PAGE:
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Understanding Schedule TO-T: A crucial aspect of tender offers

Curious about what’s really happening behind corporate takeovers? Welcome to Schedule TO-T, your exclusive access to the behind-the-scenes world of tender offers. This required SEC form reveals the complex interaction between acquiring entities and their targets. It’s not just paperwork; it’s the exciting plot of an acquisition story.

With insights into pricing strategies and acquisition tactics, Schedule TO-T provides valuable information, promoting openness in the competitive realm of business manoeuvres. 

Prepare yourself to unravel the mysteries hidden within the inner workings of corporate takeovers – Schedule TO-T. 

Tender offers and takeover bids

Tender offers play a crucial role in public takeover bids, allowing investors or companies to acquire shares directly from existing shareholders, often bypassing the management of the target company. This approach enables the acquiring company to gradually accumulate a substantial ownership position, with the ultimate goal of obtaining control over the target firm. 

What is schedule TO-T?

Schedule TO-T is a vital document required by the Securities and Exchange Commission (SEC). When one entity starts a tender offer for the equity securities of another, this is an essential step. The form must be filed with the SEC if the entity plans to acquire more than 5% stake in another company.

Let’s break it down:

  • Tender offer (TO): This refers to an invitation by an external entity to purchase shares from existing shareholders. Often, this happens as part of an acquisition strategy.
  • Third-party (T): The offer doesn’t come from the target company itself but from an external party.

The form ensures transparency and regulatory compliance by disclosing vital details about the tender offer. It helps shareholders and market regulators make informed decisions.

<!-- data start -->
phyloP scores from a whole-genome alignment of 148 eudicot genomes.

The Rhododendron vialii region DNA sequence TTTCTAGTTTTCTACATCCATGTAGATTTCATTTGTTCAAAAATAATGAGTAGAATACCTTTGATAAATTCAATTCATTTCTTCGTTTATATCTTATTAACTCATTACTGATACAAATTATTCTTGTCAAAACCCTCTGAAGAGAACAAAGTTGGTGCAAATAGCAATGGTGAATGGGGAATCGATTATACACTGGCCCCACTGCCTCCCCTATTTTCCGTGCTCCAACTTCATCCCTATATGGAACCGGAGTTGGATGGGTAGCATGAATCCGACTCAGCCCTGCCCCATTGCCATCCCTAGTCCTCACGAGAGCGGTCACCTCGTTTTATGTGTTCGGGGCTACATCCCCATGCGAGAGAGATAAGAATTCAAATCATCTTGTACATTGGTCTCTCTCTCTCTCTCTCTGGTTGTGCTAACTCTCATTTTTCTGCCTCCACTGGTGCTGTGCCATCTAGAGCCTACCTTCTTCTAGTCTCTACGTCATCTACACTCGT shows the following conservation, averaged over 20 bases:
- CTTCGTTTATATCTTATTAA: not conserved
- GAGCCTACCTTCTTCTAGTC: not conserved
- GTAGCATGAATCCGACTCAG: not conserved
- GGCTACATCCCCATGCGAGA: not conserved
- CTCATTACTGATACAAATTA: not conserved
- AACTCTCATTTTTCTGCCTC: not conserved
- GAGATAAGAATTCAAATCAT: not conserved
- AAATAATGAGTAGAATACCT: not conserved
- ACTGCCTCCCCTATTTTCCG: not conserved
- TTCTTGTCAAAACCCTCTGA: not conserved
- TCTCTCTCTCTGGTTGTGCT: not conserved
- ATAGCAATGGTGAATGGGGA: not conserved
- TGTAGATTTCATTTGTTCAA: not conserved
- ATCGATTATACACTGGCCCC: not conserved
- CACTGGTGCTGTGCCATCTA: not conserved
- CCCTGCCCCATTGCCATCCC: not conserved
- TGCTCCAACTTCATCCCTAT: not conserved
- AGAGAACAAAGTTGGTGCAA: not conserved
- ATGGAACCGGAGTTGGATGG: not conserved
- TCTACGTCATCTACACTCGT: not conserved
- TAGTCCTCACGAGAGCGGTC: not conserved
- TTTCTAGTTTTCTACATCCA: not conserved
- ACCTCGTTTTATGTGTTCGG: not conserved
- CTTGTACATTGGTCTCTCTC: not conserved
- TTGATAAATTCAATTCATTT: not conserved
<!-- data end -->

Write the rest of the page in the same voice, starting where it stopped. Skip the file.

Purpose and contents

Purpose of Schedule TO-T

  • Disclosure: Schedule TO-T is designed to provide all the necessary details regarding a tender offer. It guarantees transparency and offers shareholders crucial information.
  • Terms and conditions: This document summarises the tender offer’s terms and conditions. This provides detailed information regarding pricing, acceptance procedures, and other pertinent aspects.
  • Informed decision-making: Through the provision of detailed information, Schedule TO-T empowers shareholders to make well-informed decisions about their involvement in the offer.

Contents of Schedule TO-T

  • The entity presenting the tender offer bid: Identifies the party initiating the offer.
  • The subject company: Specifies the company whose shares are being targeted for acquisition.
  • CUSIP number of the securities: Unique identifier for the securities being tendered.
  • Number of shares: Total quantity of shares subject to the tender offer.
  • Price per share: The price that has been offered for each share in the tender offer.
  • Transaction valuation: Total value of the transaction based on the offered price and the number of shares tendered.
  • Filing fee calculation method: Explanation of how the filing fee is calculated for the tender offer.
what is schedule to-t
  • Amendments to the initial tender offer statement: Any changes or updates made to the initial tender offer statement previously filed with the SEC.

Other SEC forms in tender offers

Schedule TO-I

This form provides details about the issuer. It offers information on the company initiating the tender offer, including its background, financials, and intentions. Investors and regulators rely on Schedule TO-I to evaluate the trustworthiness and validity of the offer.

Schedule TO-C

Documented whenever any written correspondence relating to the tender offer is prepared and circulated. With the disclosure of all materials shared with shareholders during the offer process, transparency is assured.

Schedule TO-T history

Sections 14d and 13e of the Securities Exchange Act of 1934 provide the basis for the reporting of a tender offer.  The purpose of this law is to regulate the secondary market for securities. Its objectives involve improving market accuracy, and transparency, and preventing financial fraud.